An additional reason for the inconclusive nature of the Amendment's history, with respect to segregated schools, is the status of public education at that time. In the South, the movement toward free common schools, supported by general taxation, had not yet taken hold. Education of white children was largely in the hands of private groups. Education of Negroes was almost nonexistent, and practically all of the race were illiterate. 

In fact, any education of Negroes was forbidden by law in some states. Today, in contrast, many Negroes have achieved outstanding success in the arts and sciences as well as in the business and professional world. It is true that public school education at the time of the [Fourteenth] Amendment had advanced further in the North, but the effect of the [Fourteenth] Amendment on Northern States was generally ignored in the Congressional debates. 

Even in the North, the conditions of public education did not approximate those existing today. The curriculum was usually rudimentary; ungraded schools were common in rural areas; the school term was but three months a year in many states; and compulsory school attendance was virtually unknown. As a consequence. it is not surprising that there should be so little in the history of the Fourteenth Amendment relating to its intended effect on public education.

In the first cases in this Court construing the Fourteenth Amendment, decided shortly after its adoption, the Court interpreted it as [prohibiting1 all state-imposed discriminations against the Negro race. The doctrine of "separate but equal" did not make its appearance in this Court until 1896 in the case of Plessy v. Ferguson. involving not education but transportation. American courts have since labored with the doctrine for over half a century [Ed.'s italics]. In this Court, there have been six cases involving the "separate but equal' doctrine in the field of public education.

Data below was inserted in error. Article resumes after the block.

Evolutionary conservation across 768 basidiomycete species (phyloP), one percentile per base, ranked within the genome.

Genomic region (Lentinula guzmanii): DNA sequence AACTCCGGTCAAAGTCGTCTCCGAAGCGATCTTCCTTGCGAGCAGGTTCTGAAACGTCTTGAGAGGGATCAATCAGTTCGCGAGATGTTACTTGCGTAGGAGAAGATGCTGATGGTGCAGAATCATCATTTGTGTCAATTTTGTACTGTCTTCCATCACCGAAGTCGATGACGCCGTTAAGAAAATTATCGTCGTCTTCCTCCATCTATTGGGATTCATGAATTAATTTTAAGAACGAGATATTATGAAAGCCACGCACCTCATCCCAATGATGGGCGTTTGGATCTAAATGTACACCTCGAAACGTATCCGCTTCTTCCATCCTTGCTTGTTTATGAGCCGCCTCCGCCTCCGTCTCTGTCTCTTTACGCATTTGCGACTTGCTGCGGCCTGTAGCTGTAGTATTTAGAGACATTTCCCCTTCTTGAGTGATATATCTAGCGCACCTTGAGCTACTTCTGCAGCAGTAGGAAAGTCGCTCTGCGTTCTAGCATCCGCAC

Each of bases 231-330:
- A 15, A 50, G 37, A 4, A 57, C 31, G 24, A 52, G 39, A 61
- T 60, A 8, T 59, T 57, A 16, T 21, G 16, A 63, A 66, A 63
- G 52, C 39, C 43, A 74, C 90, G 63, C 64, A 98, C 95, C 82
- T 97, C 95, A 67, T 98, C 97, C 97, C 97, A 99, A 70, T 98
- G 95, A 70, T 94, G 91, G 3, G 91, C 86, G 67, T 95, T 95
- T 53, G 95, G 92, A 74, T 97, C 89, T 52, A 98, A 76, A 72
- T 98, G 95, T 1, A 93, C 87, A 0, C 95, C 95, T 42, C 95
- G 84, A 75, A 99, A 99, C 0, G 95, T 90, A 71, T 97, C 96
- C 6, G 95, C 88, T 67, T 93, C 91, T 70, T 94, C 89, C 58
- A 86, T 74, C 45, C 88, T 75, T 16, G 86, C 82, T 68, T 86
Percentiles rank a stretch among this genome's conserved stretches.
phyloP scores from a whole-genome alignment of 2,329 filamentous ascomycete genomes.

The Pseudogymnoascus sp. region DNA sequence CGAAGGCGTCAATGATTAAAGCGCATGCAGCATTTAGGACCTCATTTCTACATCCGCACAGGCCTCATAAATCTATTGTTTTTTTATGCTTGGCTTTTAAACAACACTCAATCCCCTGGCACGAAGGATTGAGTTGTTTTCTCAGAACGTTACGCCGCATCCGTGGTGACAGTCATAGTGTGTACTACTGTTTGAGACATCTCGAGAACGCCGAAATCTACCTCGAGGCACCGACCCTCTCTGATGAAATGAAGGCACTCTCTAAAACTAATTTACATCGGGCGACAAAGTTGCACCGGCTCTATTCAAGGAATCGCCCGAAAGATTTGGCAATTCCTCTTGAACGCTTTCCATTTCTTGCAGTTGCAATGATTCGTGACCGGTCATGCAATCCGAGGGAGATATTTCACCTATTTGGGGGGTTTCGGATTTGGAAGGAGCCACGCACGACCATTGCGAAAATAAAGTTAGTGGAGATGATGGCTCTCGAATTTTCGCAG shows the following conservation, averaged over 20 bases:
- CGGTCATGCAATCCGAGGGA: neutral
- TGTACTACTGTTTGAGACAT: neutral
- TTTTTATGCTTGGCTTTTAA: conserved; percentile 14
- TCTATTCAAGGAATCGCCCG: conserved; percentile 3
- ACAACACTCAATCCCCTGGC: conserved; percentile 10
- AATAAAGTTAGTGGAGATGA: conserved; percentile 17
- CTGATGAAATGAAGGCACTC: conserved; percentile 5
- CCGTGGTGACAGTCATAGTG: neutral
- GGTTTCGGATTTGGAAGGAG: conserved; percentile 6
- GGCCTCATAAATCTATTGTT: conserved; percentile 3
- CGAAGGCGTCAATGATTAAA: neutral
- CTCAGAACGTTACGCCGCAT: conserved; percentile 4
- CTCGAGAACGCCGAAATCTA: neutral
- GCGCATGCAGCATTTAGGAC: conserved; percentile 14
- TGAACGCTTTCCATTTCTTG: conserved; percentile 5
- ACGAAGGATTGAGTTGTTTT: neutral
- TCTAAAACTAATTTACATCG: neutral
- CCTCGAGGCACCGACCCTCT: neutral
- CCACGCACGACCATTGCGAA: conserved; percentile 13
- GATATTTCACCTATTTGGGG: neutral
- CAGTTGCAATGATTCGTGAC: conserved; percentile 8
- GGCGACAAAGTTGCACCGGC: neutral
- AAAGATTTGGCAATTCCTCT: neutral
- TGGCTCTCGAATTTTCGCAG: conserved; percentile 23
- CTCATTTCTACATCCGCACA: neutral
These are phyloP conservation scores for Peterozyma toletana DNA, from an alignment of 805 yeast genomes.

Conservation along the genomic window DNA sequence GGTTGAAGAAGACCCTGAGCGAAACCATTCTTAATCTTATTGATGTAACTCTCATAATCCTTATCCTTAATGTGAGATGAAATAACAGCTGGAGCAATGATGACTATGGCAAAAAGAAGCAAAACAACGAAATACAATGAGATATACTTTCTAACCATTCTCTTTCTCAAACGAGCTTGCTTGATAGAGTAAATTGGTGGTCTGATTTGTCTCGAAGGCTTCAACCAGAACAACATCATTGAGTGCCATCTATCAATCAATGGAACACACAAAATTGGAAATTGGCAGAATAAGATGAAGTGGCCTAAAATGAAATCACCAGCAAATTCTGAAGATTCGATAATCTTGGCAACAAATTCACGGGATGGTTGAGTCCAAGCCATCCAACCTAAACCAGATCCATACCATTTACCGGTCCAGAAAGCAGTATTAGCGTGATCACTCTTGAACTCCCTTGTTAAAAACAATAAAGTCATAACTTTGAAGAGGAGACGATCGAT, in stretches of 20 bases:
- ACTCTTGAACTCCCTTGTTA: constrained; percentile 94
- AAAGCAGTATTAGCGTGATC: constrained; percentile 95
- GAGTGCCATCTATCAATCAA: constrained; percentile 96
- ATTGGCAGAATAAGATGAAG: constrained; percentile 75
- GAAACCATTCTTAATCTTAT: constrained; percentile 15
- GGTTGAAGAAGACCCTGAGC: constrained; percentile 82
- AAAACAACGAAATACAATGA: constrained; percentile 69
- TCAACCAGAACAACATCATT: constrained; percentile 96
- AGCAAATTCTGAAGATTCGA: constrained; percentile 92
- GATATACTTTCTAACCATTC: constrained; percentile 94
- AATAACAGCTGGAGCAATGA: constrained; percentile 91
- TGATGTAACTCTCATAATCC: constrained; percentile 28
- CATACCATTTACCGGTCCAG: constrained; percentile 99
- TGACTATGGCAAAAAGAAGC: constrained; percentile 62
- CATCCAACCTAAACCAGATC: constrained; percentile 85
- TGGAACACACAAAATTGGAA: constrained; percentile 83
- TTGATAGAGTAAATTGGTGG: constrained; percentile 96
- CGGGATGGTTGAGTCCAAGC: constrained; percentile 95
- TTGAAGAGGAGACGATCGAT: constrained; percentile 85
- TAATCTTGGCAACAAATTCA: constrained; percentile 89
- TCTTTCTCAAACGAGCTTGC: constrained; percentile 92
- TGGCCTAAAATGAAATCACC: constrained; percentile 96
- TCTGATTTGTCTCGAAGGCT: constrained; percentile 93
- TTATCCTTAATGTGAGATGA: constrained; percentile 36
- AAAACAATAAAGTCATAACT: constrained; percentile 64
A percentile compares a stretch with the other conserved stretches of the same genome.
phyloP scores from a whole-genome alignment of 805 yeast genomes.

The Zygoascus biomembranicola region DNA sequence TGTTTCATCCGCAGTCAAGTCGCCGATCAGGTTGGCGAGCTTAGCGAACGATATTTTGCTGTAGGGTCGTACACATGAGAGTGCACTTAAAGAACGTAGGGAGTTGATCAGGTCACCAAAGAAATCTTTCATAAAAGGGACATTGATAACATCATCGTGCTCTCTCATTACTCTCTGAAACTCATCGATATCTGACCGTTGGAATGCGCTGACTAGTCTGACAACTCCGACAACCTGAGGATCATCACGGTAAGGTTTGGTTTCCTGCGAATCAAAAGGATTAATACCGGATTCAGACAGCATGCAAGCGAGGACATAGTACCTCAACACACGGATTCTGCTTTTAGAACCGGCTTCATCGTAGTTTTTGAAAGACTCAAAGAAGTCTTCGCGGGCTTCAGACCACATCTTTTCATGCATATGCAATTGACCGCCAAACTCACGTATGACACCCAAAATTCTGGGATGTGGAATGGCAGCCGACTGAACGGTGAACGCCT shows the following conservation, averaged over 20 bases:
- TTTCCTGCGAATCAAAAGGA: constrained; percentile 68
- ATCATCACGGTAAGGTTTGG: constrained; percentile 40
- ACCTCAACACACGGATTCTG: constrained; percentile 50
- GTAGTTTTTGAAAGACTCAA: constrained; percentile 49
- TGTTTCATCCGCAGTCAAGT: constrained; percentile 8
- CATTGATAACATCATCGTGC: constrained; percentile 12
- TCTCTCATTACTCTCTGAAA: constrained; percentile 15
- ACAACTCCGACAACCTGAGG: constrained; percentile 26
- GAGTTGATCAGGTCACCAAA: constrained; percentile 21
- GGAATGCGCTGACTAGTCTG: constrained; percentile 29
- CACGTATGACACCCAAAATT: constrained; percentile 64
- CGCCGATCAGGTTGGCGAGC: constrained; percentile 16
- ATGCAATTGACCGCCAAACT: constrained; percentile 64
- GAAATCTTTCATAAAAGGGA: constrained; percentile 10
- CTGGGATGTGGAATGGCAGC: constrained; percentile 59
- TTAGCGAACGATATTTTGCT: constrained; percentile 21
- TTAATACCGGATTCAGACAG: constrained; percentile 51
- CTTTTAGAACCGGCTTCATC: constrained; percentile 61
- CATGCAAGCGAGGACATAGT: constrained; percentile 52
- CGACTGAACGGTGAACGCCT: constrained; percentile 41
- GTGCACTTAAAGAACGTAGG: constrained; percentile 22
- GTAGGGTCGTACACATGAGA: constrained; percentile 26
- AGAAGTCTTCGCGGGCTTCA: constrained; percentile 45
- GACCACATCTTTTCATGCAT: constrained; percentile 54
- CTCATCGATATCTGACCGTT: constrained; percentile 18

In Cumming v. County Board of Education, and Gong Lum v Rice, the validity of the doctrine itself was not challenged. In more recent cases, all on the graduate school level, inequality was found in that specific benefits enjoyed by white students were denied to Negro students of the same educational qualifications. In none of these eases was it necessary to re-examine the doctrine to grant relief to the Negro plaintiff. And in Sweatt v. Painter; the Court expressly reserved decision on the question whether Plessy v. Ferguson should be held inapplicable to public education.

In [these] cases, that question is directly presented. Here, unlike Sweatt v. Painter; there are findings [in lower State and Federal Courts] that the Negro and white schools involved have been equalized, or are being equalized, with respect to buildings, curricula, qualifications and salaries of teachers, and other "tangible"' factors. Our decision, therefore, cannot turn on merely a comparison of these tangible factors in the Negro and white schools involved in each of the cases. We must look instead to the effect of segregation itself on public education.